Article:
Subject: Re: [ppc-mobo] Re: GNU License for Hardware
From: Stephen Turnbull <>
Date: Tue, 19 Oct 1999 16:24:32 +0900 (JST)

>>>>> "craig" == craig  <> writes:

    >> So what is the argument for bundling those rights together?

    craig> As an artifical construction, then, "intellectual property"
    craig> becomes whatever the government says it is, is owned by
    craig> whoever it says own it at any given time, etc.  At which
    craig> point it clearly can't be a practical natural right for me
    craig> to share stuff I don't own.


    craig> So, rather than go down that rat-hole, I'd like to point
    craig> out that the difference between giving *my* food to my
    craig> neighbor is that I end up without that food.

This is an economic argument, not a rights argument.

    craig> Once I have possession of those seeds, I should have a
    craig> natural right (one I cannot sign away) to share them, or
    craig> the seeds that come from their fruits when they grow, with
    craig> anyone else.

Physical possession (as in theft) confers none of those rights.  Even
legal possession of a physical good need not: Monsanto (I think it is)
has developed a means by which seeds can be treated so that the fruit
of the seeds contains seeds which are sterile.

If the right to the fruit of the seeds and the right to the fruit of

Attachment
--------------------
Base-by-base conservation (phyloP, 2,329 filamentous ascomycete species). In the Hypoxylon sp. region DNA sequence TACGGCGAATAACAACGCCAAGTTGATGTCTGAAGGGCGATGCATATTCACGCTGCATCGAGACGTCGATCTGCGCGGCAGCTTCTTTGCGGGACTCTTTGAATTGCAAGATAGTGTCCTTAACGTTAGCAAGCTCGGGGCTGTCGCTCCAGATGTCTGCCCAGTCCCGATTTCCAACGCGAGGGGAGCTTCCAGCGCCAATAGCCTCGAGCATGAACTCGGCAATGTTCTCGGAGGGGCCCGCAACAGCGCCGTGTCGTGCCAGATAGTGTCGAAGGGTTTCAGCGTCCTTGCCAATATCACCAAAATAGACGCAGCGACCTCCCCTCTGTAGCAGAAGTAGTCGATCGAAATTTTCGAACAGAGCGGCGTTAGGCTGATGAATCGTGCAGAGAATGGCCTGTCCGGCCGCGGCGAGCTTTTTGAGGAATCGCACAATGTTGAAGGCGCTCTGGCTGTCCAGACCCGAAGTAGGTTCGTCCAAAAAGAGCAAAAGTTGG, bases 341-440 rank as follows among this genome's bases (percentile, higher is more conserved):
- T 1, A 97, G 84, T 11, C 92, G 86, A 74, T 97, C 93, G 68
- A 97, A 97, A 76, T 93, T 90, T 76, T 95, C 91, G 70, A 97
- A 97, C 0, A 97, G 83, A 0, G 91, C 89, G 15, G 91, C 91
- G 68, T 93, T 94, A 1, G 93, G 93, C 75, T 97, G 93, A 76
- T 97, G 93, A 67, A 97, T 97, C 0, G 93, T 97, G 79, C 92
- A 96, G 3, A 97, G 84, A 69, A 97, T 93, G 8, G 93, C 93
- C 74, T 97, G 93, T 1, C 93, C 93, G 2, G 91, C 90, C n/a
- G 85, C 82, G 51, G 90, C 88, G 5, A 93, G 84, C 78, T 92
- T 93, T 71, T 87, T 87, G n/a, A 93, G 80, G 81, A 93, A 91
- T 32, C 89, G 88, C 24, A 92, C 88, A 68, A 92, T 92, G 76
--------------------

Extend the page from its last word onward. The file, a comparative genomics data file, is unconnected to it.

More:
the fruit of the seeds can be physically separated, I see no reason
not to separate them legally in theory, and consider the benefits
(positive as well as negative) to society of doing so.  Despite the
outrage of the farmers.  Justified outrage, IMO, but on the basis of
anti-monopoly policy (Monsanto's first success was with a species
mostly used in LDCs---shades of Nestle's milk substitute for babies
program!), not a specific right bundled with the seeds themselves.

Goodbye natural right.

Nor does this address the issue of source.  What is your natural right
to the "source code" of the seeds?  Please address your request to
"God" <> and CC me; I'd like to see Her response.

    craig> But a strong central marketplace is a *natural* result of
    craig> market forces.  It needn't be buttressed by reducing
    craig> freedoms, clarity, and simplicity, even though those might
    craig> offer short-term resilience to some *instances* of a
    craig> central marketplace.

No.  Markets are an artificial construction; their operation subject
to careful definition of property rights.  It is quite possible to
create markets in rights (eg, the market for high speed limited-access
highways is really created by restricting municipalities' and private
entities' right to build roads on their own property that connect to
them, and the market for congestion on such highways is regulated by
the toll).

    craig> So there is really no need, and therefore no reason to
    craig> permit, artificially increasing the frictions involved in
    craig> sharing food, seeds, *or* software among neighbors, while
    craig> the *costs* of doing so are huge.

You want to talk economics, that's a different thread.  Where are the

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